I am often asked how a mid-sized company can fund innovation. Big technologies, such as artificial intelligence, 3D printing, blockchains, etc., seem out of reach for many groups. People believe it’s “too big” for them or “too exotic”, and thus assume they shouldn’t or can’t even experiment. That assumption is false.
Innovation exists in many forms, and the key is not to define it specifically, but to encourage the push to try new things. Regardless of whether ideas are revolutionary or evolutionary, the benefit of innovation is twofold; the actual benefit to the organization because the new advancement brings value, and also the positive ‘can do’ attitude that teams develop as they learn.
Formal budgets and processes to promote innovation can actually stall creativity. Many initial ideas can be proven by having people do research, build inexpensive prototypes or asking vendors to promote their material. Often, the early discovers are people with a passion for the subject, who study on their own time and work late without being asked. While I suggest holding a portion of the budget aside for consulting or outside services budget aside for new technology projects, it’s hard to know how much each project may cost. A simple gross portion of one budget line item can be easiest.
Equally, demanding a formal ROI during early stages can severely hinder the imagination process. A better approach might be to press how the idea solves a specific problem. As an example, we were discussing how to use drones in a warehouse to count inventory. After several technical points were debated, one of the team said “Why not just mount a pole with cameras on a golf cart and drive around to read the labels? In this case personnel wouldn’t have to mess with all the safety issues of a drone, but the inventory would still be counted.” That statement forced the group to define the problem, not the technology. We’re still considering drones, but the problem we want to solve is clear. More importantly, this process led us to define several possible benefits. In other words, if you demand an ROI for the experimentation work, you may never start. But if one asks for a refined set of problem statements as an outcome, then the ROI for implementation may be very different.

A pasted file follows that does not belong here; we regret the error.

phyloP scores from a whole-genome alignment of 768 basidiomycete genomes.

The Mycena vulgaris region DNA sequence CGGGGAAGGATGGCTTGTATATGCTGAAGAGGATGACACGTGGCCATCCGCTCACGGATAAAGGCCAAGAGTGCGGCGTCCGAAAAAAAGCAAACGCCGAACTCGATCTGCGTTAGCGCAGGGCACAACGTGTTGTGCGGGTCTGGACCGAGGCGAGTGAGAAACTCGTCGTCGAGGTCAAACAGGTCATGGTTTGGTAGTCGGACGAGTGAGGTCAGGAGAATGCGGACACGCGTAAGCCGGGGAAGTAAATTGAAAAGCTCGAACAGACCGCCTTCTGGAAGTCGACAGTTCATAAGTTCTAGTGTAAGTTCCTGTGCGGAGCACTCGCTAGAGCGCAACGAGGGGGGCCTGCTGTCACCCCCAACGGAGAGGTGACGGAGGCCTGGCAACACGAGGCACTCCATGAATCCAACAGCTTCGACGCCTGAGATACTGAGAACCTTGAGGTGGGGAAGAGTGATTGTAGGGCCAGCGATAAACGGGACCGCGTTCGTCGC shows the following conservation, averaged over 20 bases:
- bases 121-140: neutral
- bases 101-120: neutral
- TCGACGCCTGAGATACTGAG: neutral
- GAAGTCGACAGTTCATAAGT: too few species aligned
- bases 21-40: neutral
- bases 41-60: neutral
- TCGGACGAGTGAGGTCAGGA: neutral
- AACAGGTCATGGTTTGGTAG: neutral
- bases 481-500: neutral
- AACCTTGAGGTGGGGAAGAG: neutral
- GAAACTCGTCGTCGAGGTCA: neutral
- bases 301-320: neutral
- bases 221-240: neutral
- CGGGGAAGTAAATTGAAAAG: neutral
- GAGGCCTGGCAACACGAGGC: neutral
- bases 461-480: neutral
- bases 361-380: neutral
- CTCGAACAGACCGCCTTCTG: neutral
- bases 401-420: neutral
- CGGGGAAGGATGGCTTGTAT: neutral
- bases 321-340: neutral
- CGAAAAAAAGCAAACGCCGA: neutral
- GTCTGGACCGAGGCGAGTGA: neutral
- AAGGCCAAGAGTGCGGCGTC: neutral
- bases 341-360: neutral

Traditionally research by mid-size companies is limited to contacting a series of vendors to use their proposed products as the solution, with new technology examined by requests for proposals (RFPs). In this case, the ‘make vs buy’ discussion doesn’t enter into the equation. Vendor input is crucial, but with the advances in software development, a ‘make’ decision may actually be the best approach. For experimentation, prototypes built in house are often cheaper, faster and also promote more understanding for your team.
When you are ready to start a project, use Agile Scrum to test the ideas. Recognize you are on the edge of the unknown when you start. The time-box approach of Scrum assures that you don’t waste time or significant resources if an idea is not going to work.
Allowing people some leeway to explore their passions, can bring marvelous ideas. Small fast teams working iteratively produce outcomes that can far exceed cost. In other words, helping stoke curiosity and encouraging small group collaboration can bring outsized results to your innovation work.